Orthodoxy has always been loathe to prescribe techniques for acquiring certain spiritual benefits.  Other traditions often stress the role of breathing and posture in attaining inner tranquility and the stillness required for contemplative prayer.  They may introduce into their teaching elements from Oriental religions: yoga, for example, or some similar practice that aims to bring body and soul into harmony.  To Orthodox spiritual elders, however, practices such as these all too easily become ends in themselves, rather like using the fasting period as an opportunity to lose weight.  We can make idols of virtually anything, even those things that seem at first glance to advance our spiritual quest.

Rather than offer concrete suggestions as to how we might attain a greater degree of inner silence and stillness, I would prefer to share with you a few very simple and modest experiences I have been blessed with over the past few decades.  They are intended merely as verbal icons or images conveyed to me by persons and events through whom I and others have heard the voice of God and sensed the awesome power of His presence.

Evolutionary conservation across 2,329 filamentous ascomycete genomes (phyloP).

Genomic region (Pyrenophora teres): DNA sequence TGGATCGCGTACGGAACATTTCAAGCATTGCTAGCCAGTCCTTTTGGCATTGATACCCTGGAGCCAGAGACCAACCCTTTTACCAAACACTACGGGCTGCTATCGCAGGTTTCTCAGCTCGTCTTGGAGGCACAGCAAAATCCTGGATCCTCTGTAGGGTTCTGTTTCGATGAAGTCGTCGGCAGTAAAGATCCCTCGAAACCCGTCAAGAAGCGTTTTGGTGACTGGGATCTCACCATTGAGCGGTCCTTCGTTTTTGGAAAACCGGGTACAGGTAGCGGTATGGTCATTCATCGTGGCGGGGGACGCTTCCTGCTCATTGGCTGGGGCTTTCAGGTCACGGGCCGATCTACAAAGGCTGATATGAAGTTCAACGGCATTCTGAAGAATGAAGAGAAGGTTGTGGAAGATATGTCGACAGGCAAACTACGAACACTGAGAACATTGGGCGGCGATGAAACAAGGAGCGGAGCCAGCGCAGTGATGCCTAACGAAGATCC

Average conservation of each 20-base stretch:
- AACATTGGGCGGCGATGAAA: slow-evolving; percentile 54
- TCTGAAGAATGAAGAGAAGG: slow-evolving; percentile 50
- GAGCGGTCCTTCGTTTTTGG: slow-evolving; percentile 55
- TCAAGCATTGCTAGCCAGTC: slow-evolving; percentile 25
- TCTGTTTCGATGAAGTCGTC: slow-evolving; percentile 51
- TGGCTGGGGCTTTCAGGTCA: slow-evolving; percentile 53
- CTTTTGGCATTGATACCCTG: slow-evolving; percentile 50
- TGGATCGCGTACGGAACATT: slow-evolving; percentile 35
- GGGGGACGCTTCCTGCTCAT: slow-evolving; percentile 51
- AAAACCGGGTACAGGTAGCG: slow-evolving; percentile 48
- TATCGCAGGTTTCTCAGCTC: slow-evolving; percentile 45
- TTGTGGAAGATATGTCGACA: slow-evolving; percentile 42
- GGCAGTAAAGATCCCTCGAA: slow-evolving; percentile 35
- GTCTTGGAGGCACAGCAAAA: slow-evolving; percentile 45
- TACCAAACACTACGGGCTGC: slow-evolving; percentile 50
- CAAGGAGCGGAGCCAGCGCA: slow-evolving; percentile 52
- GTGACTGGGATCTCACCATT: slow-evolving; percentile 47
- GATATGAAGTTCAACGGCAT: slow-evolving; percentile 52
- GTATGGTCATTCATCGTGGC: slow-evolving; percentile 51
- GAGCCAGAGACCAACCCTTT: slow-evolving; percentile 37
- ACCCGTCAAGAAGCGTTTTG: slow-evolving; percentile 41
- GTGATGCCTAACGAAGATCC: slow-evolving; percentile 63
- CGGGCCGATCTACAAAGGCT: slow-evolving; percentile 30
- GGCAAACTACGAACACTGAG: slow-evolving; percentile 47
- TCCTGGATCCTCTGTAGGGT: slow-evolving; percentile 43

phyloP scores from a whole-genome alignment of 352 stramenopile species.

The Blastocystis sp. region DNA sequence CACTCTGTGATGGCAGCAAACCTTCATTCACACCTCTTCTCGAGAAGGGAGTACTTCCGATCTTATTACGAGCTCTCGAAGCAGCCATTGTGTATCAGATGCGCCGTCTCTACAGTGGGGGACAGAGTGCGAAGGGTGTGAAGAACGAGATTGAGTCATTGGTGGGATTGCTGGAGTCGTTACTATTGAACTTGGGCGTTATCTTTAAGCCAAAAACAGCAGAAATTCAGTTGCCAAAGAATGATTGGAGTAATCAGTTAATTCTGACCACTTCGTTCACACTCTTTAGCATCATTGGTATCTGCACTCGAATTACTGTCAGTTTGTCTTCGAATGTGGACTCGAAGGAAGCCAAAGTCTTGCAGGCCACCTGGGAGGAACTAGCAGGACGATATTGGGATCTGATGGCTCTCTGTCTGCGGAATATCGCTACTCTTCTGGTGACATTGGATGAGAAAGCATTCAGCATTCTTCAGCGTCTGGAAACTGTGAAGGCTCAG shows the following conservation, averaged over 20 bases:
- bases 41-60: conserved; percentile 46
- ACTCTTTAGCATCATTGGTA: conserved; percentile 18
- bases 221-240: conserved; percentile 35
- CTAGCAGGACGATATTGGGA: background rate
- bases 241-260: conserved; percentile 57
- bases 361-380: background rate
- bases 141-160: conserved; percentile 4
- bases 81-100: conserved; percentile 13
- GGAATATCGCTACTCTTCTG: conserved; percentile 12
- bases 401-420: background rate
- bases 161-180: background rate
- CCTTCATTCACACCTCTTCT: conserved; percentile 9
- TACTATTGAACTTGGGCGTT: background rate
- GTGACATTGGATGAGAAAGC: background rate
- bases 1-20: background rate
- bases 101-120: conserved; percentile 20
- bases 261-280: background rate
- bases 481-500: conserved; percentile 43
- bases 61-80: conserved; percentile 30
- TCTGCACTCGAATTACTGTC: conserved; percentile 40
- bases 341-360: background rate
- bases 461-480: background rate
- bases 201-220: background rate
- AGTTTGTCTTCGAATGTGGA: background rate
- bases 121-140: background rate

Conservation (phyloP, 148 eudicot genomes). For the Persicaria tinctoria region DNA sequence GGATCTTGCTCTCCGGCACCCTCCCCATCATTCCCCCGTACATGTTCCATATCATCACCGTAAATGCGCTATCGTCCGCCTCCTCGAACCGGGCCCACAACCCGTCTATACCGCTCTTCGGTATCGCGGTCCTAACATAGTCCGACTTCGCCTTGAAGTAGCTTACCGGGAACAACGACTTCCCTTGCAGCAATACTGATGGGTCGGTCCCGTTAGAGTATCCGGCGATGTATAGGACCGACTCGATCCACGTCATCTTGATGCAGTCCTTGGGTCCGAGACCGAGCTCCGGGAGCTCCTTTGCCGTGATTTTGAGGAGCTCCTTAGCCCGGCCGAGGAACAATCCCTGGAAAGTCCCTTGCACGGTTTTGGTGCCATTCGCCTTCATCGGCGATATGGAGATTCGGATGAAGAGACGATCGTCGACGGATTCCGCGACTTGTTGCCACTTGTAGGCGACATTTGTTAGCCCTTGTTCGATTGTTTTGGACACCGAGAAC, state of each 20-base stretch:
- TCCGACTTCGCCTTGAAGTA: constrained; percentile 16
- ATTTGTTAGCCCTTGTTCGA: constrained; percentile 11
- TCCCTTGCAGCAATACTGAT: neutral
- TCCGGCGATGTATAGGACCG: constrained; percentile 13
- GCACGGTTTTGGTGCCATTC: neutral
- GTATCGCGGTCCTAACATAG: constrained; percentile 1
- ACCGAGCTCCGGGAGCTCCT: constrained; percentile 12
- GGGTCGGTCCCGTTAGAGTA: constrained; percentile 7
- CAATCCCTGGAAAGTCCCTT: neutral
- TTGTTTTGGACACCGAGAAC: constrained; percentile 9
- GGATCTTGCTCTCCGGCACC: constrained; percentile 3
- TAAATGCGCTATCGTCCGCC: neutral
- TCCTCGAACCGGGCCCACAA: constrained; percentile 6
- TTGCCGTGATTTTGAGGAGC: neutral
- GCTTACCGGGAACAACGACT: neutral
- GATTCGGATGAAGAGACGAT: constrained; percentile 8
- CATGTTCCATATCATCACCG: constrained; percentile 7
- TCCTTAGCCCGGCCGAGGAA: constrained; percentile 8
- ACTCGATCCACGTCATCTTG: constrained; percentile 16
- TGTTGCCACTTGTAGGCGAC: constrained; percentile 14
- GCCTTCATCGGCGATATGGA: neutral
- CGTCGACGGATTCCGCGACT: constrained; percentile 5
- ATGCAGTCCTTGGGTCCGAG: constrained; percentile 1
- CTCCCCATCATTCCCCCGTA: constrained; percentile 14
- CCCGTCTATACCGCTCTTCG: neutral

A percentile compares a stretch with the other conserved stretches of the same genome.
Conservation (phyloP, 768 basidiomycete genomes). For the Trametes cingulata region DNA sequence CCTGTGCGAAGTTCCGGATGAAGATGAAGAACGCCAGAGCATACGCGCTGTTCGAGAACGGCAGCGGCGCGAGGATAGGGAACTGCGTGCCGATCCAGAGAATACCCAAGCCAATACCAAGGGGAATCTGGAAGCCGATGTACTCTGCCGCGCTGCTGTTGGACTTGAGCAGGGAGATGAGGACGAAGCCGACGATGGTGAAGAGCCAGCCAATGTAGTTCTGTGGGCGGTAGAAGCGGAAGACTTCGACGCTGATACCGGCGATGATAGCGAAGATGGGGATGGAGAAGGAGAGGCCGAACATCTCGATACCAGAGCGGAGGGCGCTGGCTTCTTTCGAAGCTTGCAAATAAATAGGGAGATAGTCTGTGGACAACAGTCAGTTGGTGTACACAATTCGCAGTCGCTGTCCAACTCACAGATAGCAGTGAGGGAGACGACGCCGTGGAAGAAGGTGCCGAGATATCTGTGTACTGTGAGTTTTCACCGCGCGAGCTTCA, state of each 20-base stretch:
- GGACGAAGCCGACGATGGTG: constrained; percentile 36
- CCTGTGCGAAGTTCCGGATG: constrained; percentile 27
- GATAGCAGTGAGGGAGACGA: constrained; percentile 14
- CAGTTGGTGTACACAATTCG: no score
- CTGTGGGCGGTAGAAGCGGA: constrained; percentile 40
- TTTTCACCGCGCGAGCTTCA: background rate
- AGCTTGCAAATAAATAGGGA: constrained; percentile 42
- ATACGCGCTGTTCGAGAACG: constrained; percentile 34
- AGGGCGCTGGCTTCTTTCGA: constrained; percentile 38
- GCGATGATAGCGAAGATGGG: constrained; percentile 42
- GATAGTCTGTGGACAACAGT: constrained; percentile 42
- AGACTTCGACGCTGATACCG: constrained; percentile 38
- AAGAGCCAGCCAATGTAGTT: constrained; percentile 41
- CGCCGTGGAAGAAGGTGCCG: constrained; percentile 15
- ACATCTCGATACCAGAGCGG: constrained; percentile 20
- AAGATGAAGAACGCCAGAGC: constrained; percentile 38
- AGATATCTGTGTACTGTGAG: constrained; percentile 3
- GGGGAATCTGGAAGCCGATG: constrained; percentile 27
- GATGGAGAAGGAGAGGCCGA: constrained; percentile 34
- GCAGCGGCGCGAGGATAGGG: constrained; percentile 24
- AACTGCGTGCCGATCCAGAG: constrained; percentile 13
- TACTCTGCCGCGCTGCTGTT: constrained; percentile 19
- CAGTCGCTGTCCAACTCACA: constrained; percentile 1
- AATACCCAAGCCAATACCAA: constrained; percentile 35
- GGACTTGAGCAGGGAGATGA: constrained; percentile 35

– In the early 1970s a community of French Roman Catholic contemplative sisters invited our family to live among them as we made our entry into the Orthodox Church.  These sisters were deeply imbued with Orthodox liturgical and ascetic tradition — to the point that many longed to become Orthodox themselves.  My fondest memory of the three years we spent in their midst is of the evening Vespers services.  A half hour or more before the office began, sisters and their guests began to enter the chapel.  They venerated icons, then knelt on the rug and sat back on their heels to pray in the evening stillness.  After the service, those who could, remained.  Again they knelt on the rough hemp rug, settled back on their heels, bowed their heads and prayed.  The silence in that place was palpable.  I often wondered why it is that silence is so much deeper when it is shared with others.  Why is our prayer so much more focused, so much more intense yet totally simple, when we join together in silent worship before the God of infinite love and compassion?  How is it that in that silence our prayer encompasses one another in a unique way, so that, in unspoken harmony, we intercede for each other, give thanks for each other, and make offering of each other to the God whose presence and love we sense almost physically, God who is ever Emmanuel, God with us?